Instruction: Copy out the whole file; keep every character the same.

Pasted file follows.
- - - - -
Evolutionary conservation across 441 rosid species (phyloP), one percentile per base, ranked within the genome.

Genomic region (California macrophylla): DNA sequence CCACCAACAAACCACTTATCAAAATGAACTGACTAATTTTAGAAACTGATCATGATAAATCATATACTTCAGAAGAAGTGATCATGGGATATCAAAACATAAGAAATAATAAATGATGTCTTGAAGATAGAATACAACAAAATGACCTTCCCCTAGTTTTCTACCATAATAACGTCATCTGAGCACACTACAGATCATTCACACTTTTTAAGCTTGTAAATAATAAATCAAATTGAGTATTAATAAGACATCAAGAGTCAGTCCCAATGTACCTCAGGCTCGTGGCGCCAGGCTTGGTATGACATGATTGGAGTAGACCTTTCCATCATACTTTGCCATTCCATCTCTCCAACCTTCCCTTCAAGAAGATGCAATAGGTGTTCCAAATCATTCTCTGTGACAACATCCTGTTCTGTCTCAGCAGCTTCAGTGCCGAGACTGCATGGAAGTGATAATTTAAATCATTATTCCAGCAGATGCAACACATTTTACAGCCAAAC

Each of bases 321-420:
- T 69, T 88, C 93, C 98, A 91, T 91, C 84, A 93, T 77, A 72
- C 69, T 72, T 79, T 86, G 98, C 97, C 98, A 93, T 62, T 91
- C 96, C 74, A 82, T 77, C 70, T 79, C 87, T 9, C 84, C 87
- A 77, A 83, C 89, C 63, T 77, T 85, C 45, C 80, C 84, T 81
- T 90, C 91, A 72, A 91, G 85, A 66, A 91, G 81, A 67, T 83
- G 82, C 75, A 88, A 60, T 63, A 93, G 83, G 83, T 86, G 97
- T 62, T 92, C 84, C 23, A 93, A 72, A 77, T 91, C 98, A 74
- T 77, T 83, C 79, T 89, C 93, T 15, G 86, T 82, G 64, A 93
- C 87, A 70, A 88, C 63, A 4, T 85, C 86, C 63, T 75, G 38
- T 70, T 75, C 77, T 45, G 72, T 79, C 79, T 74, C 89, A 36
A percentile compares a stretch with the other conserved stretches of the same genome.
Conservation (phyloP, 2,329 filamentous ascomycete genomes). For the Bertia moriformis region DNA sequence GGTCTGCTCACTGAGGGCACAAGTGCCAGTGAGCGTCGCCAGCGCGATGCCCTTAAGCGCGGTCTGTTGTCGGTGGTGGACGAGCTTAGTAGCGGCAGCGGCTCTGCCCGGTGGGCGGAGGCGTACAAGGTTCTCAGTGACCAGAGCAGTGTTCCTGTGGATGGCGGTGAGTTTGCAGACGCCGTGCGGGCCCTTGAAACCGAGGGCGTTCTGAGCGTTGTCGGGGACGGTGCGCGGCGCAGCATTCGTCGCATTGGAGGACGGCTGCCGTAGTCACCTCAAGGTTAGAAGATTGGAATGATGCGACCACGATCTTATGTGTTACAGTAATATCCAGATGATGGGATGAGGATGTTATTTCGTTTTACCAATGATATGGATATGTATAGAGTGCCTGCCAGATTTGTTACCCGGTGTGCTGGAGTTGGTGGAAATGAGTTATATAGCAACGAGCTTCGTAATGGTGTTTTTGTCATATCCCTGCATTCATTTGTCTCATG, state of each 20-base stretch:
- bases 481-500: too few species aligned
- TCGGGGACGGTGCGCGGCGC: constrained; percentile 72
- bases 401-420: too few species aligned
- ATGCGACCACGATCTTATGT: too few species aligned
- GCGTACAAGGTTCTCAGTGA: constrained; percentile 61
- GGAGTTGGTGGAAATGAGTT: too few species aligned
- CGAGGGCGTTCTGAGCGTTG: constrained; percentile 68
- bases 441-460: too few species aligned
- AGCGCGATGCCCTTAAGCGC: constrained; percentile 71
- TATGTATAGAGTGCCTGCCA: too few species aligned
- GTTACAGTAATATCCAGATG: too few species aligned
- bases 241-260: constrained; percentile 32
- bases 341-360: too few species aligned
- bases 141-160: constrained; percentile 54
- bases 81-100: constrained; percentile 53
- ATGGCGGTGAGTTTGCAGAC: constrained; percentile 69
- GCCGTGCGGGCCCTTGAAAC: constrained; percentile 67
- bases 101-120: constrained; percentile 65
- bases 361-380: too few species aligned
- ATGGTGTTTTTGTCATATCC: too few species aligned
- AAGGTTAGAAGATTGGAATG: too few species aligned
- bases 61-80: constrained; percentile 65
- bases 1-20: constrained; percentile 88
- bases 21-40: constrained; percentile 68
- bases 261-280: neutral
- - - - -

Evolutionary conservation across 441 rosid species (phyloP), one percentile per base, ranked within the genome.

Genomic region (California macrophylla): DNA sequence CCACCAACAAACCACTTATCAAAATGAACTGACTAATTTTAGAAACTGATCATGATAAATCATATACTTCAGAAGAAGTGATCATGGGATATCAAAACATAAGAAATAATAAATGATGTCTTGAAGATAGAATACAACAAAATGACCTTCCCCTAGTTTTCTACCATAATAACGTCATCTGAGCACACTACAGATCATTCACACTTTTTAAGCTTGTAAATAATAAATCAAATTGAGTATTAATAAGACATCAAGAGTCAGTCCCAATGTACCTCAGGCTCGTGGCGCCAGGCTTGGTATGACATGATTGGAGTAGACCTTTCCATCATACTTTGCCATTCCATCTCTCCAACCTTCCCTTCAAGAAGATGCAATAGGTGTTCCAAATCATTCTCTGTGACAACATCCTGTTCTGTCTCAGCAGCTTCAGTGCCGAGACTGCATGGAAGTGATAATTTAAATCATTATTCCAGCAGATGCAACACATTTTACAGCCAAAC

Each of bases 321-420:
- T 69, T 88, C 93, C 98, A 91, T 91, C 84, A 93, T 77, A 72
- C 69, T 72, T 79, T 86, G 98, C 97, C 98, A 93, T 62, T 91
- C 96, C 74, A 82, T 77, C 70, T 79, C 87, T 9, C 84, C 87
- A 77, A 83, C 89, C 63, T 77, T 85, C 45, C 80, C 84, T 81
- T 90, C 91, A 72, A 91, G 85, A 66, A 91, G 81, A 67, T 83
- G 82, C 75, A 88, A 60, T 63, A 93, G 83, G 83, T 86, G 97
- T 62, T 92, C 84, C 23, A 93, A 72, A 77, T 91, C 98, A 74
- T 77, T 83, C 79, T 89, C 93, T 15, G 86, T 82, G 64, A 93
- C 87, A 70, A 88, C 63, A 4, T 85, C 86, C 63, T 75, G 38
- T 70, T 75, C 77, T 45, G 72, T 79, C 79, T 74, C 89, A 36
A percentile compares a stretch with the other conserved stretches of the same genome.
Conservation (phyloP, 2,329 filamentous ascomycete genomes). For the Bertia moriformis region DNA sequence GGTCTGCTCACTGAGGGCACAAGTGCCAGTGAGCGTCGCCAGCGCGATGCCCTTAAGCGCGGTCTGTTGTCGGTGGTGGACGAGCTTAGTAGCGGCAGCGGCTCTGCCCGGTGGGCGGAGGCGTACAAGGTTCTCAGTGACCAGAGCAGTGTTCCTGTGGATGGCGGTGAGTTTGCAGACGCCGTGCGGGCCCTTGAAACCGAGGGCGTTCTGAGCGTTGTCGGGGACGGTGCGCGGCGCAGCATTCGTCGCATTGGAGGACGGCTGCCGTAGTCACCTCAAGGTTAGAAGATTGGAATGATGCGACCACGATCTTATGTGTTACAGTAATATCCAGATGATGGGATGAGGATGTTATTTCGTTTTACCAATGATATGGATATGTATAGAGTGCCTGCCAGATTTGTTACCCGGTGTGCTGGAGTTGGTGGAAATGAGTTATATAGCAACGAGCTTCGTAATGGTGTTTTTGTCATATCCCTGCATTCATTTGTCTCATG, state of each 20-base stretch:
- bases 481-500: too few species aligned
- TCGGGGACGGTGCGCGGCGC: constrained; percentile 72
- bases 401-420: too few species aligned
- ATGCGACCACGATCTTATGT: too few species aligned
- GCGTACAAGGTTCTCAGTGA: constrained; percentile 61
- GGAGTTGGTGGAAATGAGTT: too few species aligned
- CGAGGGCGTTCTGAGCGTTG: constrained; percentile 68
- bases 441-460: too few species aligned
- AGCGCGATGCCCTTAAGCGC: constrained; percentile 71
- TATGTATAGAGTGCCTGCCA: too few species aligned
- GTTACAGTAATATCCAGATG: too few species aligned
- bases 241-260: constrained; percentile 32
- bases 341-360: too few species aligned
- bases 141-160: constrained; percentile 54
- bases 81-100: constrained; percentile 53
- ATGGCGGTGAGTTTGCAGAC: constrained; percentile 69
- GCCGTGCGGGCCCTTGAAAC: constrained; percentile 67
- bases 101-120: constrained; percentile 65
- bases 361-380: too few species aligned
- ATGGTGTTTTTGTCATATCC: too few species aligned
- AAGGTTAGAAGATTGGAATG: too few species aligned
- bases 61-80: constrained; percentile 65
- bases 1-20: constrained; percentile 88
- bases 21-40: constrained; percentile 68
- bases 261-280: neutral